Health Monitor Troubleshooting
This article covers advanced troubleshooting for health monitors. For general monitor definitions see:
- Overview of Health Monitors
- Reasons a Server Can Be Marked Down
- Servers Flap Up / Down
- Manually Validate Server Health
General Health Monitor Trivia
- Multi-Pool: A server that exists in multiple pools will receive health checks for each pool in which it has membership. An exception is if the pools are on the same Service Engine and configured with the same health monitor. In that case the redundant monitoring is not performed.
- Disabled: Health checks are not performed for disabled servers, servers within a pool that is not assigned to a VS, or servers attached to a disabled virtual service.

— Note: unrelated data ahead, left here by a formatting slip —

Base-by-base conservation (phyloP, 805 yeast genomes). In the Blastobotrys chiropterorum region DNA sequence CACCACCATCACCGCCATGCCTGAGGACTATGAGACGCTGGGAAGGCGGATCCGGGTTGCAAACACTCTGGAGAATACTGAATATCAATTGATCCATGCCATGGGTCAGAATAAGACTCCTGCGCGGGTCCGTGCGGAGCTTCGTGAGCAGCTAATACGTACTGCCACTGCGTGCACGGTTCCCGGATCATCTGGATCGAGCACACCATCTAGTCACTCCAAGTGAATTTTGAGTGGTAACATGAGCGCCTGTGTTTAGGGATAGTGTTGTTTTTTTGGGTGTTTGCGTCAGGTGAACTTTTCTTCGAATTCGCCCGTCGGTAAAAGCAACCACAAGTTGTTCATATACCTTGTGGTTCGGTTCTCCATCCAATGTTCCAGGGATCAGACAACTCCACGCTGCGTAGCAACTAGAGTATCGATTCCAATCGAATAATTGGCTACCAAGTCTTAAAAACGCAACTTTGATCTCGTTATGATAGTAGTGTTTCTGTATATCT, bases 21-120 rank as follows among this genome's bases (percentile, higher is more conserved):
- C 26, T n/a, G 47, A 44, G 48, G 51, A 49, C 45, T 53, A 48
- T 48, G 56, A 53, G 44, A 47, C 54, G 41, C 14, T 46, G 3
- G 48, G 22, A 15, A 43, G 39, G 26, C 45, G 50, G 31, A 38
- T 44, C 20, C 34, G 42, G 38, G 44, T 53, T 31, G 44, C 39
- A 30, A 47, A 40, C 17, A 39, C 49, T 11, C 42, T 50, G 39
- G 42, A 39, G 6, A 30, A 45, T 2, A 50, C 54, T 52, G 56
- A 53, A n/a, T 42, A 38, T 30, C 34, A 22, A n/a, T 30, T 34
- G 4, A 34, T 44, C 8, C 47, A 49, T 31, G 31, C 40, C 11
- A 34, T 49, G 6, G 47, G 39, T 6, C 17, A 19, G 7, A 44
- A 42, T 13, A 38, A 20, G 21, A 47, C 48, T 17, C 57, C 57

- Scaled SEs: When scaling out a virtual service across multiple Service Engines, servers will receive active health checks from each SE for the VS. If one SE marks a server as up it will be included in the load balancing. If a second SE is unable to access the server, it will mark it down and not send traffic to that server. From the Controller UI, the server health icon may flip intermittently between red and green (or other color). The status flipping is due to the frequency when SEs report their status to the Controller.
- SNAT IP: If a SNAT IP is configured for a virtual service (refer to this article), the active SE will send monitors from the SNAT IP address. If a SNAT IP is not configured (which is the norm), the active SE initiates monitors from its interface IP. The standby SE will always send monitors from its interface IP.
- Standby SE: By default, the standby SE will send health checks. This behavior may be changed from the CLI for the SE Group of the SE.